This ad will auto close in 10 seconds

Bahrain toughens penalties on `terror acts`

Last Updated: Thursday, August 1, 2013 - 20:52

Dubai: Bahrain`s King Hamad has decreed stiffer penalties for "terror acts" in the country rocked by a Shi`ite-led uprising since 2011, the official BNA news agency said on Thursday.

Under a new law, suspects convicted for bomb attacks will be sentenced to life imprisonment or to death in cases of casualties, BNA said. The minimum penalty for an attempted bombing is 10 years behind bars.

The crimes previously carried unspecified jail terms.

Suspects found guilty of "raising money for a terrorist organisation" will be handed jail terms ranging 10 years to life.

Incitement to carry out a "criminal act for terrorist aims" carries an unspecified term in prison, BNA reported, rather than the previous maximum sentence of five years.

Authorities will also have powers to revoke the citizenship of anyone found guilty of committing or inciting an act of terrorism.

Tensions have been brewing in the Sunni-ruled but Shi`ite-majority Gulf kingdom ahead of a major opposition demonstration called for mid-August.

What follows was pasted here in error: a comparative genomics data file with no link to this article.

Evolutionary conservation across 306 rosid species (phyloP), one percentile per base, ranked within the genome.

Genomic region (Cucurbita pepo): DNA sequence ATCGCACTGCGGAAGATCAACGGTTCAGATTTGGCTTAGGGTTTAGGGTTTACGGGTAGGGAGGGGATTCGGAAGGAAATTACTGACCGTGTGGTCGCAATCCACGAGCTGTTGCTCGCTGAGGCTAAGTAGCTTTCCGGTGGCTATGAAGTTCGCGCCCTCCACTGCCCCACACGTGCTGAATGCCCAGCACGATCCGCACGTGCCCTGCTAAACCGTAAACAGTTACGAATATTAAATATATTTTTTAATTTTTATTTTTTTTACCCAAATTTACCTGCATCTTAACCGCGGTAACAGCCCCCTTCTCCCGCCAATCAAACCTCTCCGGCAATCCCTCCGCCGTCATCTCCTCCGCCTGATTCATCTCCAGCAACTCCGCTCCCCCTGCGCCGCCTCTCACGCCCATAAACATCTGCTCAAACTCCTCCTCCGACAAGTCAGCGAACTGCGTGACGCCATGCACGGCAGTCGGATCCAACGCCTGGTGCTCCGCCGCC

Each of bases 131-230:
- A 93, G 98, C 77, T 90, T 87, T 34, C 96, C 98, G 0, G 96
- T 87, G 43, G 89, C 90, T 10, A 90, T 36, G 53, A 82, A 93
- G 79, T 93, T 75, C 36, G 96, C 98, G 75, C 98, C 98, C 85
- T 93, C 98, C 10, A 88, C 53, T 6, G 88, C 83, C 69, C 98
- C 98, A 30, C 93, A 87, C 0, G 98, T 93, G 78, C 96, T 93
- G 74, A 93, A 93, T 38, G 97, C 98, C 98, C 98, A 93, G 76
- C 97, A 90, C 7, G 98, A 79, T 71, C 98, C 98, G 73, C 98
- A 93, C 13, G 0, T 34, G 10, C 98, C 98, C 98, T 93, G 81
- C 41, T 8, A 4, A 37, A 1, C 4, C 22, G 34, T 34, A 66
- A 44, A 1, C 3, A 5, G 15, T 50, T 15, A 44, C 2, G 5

Authorities have already decided to ban the protest and threatened to severely punish those who take part.

On Monday, King Hamad ordered the government to implement a parliamentary call for tough measures against what the authorities term an upsurge in "terrorism" linked to the Shi`ite-led protests.

At a special session requested by the King during a parliamentary recess, mostly loyalist MPs also recommended "a ban on gatherings and rallies" in the capital Manama.
They called for emergency law to be declared in the Gulf state if the need arose.

The Shi`ite-led opposition has condemned the language used in the parliamentary debate as a "declaration of war on the people, as well as open threats and insults to beliefs".

But opposition groups insisted in a statement that the people`s actions remain "peaceful," denouncing "propaganda to promote a security solution... which violates international conventions".


First Published: Thursday, August 1, 2013 - 20:52
comments powered by Disqus